When I first heard about the ditches of Albuquerque, New Mexico and about the Ditch Slap event I knew that someday I would go shred there myself one day. I’m not sure how I knew? I just knew it. I remember in 2008 or ’09 somebody showing me some pictures and a low-quality video from that year’s Ditch Slap. I couldn’t believe the diversity, size, and length of the ditches that I was bearing witness to—it seemed too perfect to be a reality. I also remember noticing how much fun everybody seemed to be having, and the strangely beautiful and surreal backdrop of the surrounding high-desert landscape. I was truly frothing to shred it oh so hugely. Well, after 4 years of dreaming and talking about skating Ditch Slap I can now say that I’ve finally done it, and what an experience it was.
The first thing to note about Ditch Slap is the community—without it, the experience would not be the same. I personally met so many radical shredders from all over the globe that have been going to the Slap event year after year. There were also many new faces, including myself of course. Ultimately the vibe was all-good and the veterans and the greenhorns shredded in a harmonious rhythm of radical. The event organizer, Joe Lehm of Timeship Racing, and his crew, really deserves mad props for all their hard work. Joe and his crew do a great job of getting the right people and resources together to pull it all off. This year’s Slap was non-stop skateboarding. We’d leave the hotel at 9am and take continuous shuttle-bus runs till evening—both days, all day. There is no way in hell anybody left feeling like they did not get enough skate-time in—if by the end of day-two you were not thrashed in some way and begging for sleep, then you were not at the Ditch Slap we were at.
One of my favorite things about Ditch Slap is the surrounding beauty and vastness of the high-desert terrain of Albuquerque. The city lies smack-dab in the middle of New Mexico, and sits at between 5,000 and 7,000 feet above sea level. The whole area is flat as far as you can see until you face east. To the East you watch the land slowly sloping upwards towards the huge Sandia Mountains. The high elevation of the area makes the air thin and dry—it can have you winded and chapped pretty quickly if you’re not used to it. No big deal really, we paced ourselves and drank a lot of water. We survived just fine. The overall look of the place is really hard to describe actually—you just have to go there and experience the place for yourself.
Any article covering Ditch Slap that does not talk about the actual ditches themselves is incomplete, and probably pretty shitty. That being said, I’d like to take this time to discuss, if only briefly, the gnar-gnarnia of the ditches we skated while at the Slap. Most of the Ditched we rode were at least a few miles long, if not longer and sloped downward away from those Sandia Mountains I mentioned earlier. Each ditch posed its own threats and embodied its own personality. One of the ones we rode had six or so bridges that you had to duck under, but the trick was that you could only cross under them via the side-walls. If you tried to take the flats, the huge cracks and gaps spanning the entire flat section would toss you. It was actually pretty fun negotiating them because you had to prepare for it and then surf the side-wall just right. You also have to add the fact that there was glass, rocks, shopping carts, logs, dead cats, sand, tumbleweeds, dirty G-strings, and whatever else you can think of that might wanna get caught in your trucks or under your wheels. I remember hitting the same baseball-size rock down one of the ditches five times and for like 200 yards, but that was actually pretty fun. Ha ha! You also had to make quick moves and instantaneous judgments on where to go and what to dodge next—always trying to think two walls ahead of yourself—So much fun! And then throw in some intermittent rain, your homie falling in front of you a 30mph, and two-block tunnels with zero light and invisible debris everywhere. Winning! The funny thing is, I’m not even exaggerating. Not all of the ditches posed such obstacles though. Many of them were debris-free for the most part and had some badass hips, spines, and gaps that a lot of us stopped and sessioned. One of the favorite features for many was the trees that hung over sections of one of the ditches and created these barrel-like tunnels mimetic of curling ocean waves. As you’ll see in the accompanying images—we got “So Pitted!” I think we spent a few hours just trying to draw that perfect line so as to hit three barrels in a row. Once again, “So Pitted!” Ha ha!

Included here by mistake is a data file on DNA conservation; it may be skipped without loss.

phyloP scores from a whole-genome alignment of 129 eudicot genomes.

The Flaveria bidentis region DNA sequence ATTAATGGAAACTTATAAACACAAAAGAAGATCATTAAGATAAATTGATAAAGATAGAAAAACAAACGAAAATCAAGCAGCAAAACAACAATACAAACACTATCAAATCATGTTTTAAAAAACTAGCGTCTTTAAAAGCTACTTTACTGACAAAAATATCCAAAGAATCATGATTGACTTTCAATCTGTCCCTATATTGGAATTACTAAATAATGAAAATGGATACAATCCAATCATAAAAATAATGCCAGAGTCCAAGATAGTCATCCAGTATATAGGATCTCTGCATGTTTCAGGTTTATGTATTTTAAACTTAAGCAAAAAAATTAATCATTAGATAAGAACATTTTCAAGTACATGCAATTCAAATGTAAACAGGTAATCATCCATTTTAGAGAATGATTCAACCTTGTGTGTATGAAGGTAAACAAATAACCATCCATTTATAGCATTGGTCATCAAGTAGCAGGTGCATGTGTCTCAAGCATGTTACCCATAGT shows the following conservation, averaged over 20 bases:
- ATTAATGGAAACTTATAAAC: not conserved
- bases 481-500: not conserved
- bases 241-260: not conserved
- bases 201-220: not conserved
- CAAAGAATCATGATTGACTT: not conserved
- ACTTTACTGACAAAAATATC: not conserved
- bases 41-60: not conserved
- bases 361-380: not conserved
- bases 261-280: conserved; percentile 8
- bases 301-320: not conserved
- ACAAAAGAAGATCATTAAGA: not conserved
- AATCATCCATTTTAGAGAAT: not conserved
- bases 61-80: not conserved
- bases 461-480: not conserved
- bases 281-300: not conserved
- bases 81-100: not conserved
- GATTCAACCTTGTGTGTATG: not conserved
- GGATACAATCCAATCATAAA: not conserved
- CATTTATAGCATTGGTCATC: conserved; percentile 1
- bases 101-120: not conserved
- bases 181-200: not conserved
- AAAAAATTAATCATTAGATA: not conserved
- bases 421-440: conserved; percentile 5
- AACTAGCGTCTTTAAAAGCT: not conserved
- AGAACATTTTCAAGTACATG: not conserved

There are a whole lot of races and jams and whatever else going on these day, and there’s more on the horizon for sure. Some of these events will fade-out and some will stay around a while. Ditch Slap is one of those events that I hope sticks around forever because it’s an event that mirrors what skateboarding is really all about: It’s about getting together with other skaters and having fun riding on skateboards, It’s about reappropriating and reinterpreting space, and it is about flow and fluidity. If you’ve been to The Slap you already know this is what it’s all about. If not, you really need to go next year and experience it for yourself. Get Slapped!